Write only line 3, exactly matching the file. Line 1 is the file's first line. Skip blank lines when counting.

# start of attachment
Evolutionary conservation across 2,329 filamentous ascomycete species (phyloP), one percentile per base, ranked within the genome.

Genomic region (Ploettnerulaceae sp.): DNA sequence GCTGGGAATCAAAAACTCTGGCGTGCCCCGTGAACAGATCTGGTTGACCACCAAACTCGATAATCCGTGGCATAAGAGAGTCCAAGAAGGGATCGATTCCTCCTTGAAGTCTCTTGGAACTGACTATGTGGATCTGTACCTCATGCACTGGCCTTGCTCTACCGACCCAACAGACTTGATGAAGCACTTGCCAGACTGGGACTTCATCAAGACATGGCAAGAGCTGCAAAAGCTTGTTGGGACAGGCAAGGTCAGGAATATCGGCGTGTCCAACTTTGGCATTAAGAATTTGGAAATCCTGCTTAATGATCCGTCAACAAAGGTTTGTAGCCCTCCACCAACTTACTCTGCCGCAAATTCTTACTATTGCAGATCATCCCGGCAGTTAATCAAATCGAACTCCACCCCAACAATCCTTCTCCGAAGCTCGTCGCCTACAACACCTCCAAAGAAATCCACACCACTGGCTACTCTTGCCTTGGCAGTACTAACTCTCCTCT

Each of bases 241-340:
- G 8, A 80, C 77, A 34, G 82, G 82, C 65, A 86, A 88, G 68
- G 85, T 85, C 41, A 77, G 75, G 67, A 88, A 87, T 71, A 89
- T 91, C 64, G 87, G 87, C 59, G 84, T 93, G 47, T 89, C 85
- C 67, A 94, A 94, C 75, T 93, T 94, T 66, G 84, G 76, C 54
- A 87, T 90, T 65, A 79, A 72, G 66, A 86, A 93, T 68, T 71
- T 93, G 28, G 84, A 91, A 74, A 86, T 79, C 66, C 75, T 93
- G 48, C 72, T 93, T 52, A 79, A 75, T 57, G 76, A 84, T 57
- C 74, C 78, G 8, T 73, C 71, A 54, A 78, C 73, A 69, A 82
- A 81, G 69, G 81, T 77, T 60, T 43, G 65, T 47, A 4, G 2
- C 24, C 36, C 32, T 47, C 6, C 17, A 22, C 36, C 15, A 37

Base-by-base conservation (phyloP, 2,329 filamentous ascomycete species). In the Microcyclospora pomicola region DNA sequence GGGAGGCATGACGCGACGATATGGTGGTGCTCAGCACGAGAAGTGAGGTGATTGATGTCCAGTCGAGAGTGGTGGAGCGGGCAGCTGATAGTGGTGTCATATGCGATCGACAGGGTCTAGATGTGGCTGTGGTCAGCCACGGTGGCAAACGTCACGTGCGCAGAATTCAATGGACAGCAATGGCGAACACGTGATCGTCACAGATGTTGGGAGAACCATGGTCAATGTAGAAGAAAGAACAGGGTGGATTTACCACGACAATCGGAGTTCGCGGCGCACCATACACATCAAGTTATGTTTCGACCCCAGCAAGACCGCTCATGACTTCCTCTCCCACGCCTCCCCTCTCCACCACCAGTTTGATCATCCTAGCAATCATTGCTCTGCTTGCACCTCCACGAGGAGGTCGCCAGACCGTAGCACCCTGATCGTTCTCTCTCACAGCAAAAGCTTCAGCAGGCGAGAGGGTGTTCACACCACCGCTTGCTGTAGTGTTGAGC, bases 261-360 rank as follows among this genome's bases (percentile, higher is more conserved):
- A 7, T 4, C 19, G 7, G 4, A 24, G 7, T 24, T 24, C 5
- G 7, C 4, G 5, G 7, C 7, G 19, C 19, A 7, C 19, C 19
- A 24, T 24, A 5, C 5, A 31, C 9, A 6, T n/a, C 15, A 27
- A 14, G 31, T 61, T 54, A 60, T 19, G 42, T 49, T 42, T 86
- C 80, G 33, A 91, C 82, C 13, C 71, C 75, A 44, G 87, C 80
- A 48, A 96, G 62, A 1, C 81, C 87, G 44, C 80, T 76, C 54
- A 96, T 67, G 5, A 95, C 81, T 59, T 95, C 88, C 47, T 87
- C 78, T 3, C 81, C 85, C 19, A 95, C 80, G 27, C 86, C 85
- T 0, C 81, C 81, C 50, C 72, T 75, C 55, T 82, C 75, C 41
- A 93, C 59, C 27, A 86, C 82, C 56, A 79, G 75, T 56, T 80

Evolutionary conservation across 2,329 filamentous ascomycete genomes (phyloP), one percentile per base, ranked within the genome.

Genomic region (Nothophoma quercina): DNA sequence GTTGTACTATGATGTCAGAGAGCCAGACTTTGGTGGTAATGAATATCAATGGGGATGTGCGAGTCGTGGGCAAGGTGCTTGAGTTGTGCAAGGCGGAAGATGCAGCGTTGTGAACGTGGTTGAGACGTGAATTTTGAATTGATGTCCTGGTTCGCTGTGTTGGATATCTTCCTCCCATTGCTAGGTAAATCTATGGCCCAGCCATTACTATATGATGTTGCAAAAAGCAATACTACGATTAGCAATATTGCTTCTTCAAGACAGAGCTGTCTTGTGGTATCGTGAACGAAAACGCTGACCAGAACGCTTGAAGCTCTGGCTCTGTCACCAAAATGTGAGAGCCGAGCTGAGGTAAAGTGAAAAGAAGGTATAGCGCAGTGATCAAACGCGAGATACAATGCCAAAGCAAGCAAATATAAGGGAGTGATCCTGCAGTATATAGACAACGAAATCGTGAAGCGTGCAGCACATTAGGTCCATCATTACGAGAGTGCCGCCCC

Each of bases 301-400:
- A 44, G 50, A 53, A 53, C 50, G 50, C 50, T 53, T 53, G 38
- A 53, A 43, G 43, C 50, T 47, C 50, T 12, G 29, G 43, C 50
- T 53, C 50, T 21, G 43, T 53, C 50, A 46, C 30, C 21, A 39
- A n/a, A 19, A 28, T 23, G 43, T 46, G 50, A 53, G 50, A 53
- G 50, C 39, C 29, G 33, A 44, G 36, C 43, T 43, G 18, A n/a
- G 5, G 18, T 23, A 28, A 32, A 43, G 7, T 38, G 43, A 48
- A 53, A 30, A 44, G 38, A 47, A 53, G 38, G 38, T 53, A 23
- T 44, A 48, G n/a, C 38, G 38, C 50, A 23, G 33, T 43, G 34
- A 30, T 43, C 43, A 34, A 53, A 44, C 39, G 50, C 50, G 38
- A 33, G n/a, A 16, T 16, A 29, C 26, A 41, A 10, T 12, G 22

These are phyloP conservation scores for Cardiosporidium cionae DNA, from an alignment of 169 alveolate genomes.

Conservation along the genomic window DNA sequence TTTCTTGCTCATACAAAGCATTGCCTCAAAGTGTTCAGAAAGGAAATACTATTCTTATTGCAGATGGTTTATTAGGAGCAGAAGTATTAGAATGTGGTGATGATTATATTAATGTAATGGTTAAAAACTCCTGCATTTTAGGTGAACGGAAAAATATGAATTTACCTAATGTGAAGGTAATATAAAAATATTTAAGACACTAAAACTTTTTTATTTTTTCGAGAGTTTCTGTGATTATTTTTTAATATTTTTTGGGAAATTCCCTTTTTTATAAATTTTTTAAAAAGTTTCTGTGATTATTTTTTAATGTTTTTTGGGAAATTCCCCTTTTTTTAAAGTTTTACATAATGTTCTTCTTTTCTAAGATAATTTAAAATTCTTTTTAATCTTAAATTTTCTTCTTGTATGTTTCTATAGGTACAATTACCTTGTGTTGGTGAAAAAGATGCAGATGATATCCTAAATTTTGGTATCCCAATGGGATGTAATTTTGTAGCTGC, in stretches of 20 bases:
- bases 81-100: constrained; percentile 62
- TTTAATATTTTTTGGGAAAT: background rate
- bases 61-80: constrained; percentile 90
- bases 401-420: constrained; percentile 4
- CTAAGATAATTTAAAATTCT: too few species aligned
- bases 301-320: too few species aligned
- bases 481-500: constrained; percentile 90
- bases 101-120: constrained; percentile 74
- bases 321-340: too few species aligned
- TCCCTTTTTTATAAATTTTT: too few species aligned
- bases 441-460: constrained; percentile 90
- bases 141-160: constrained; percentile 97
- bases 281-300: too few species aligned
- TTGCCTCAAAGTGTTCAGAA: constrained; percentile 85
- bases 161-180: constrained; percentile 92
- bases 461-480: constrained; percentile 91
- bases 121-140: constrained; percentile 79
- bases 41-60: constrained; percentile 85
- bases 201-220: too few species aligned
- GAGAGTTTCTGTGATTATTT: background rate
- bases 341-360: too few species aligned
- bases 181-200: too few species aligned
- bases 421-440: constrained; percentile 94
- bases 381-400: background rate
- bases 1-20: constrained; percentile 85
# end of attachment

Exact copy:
Each of bases 241-340: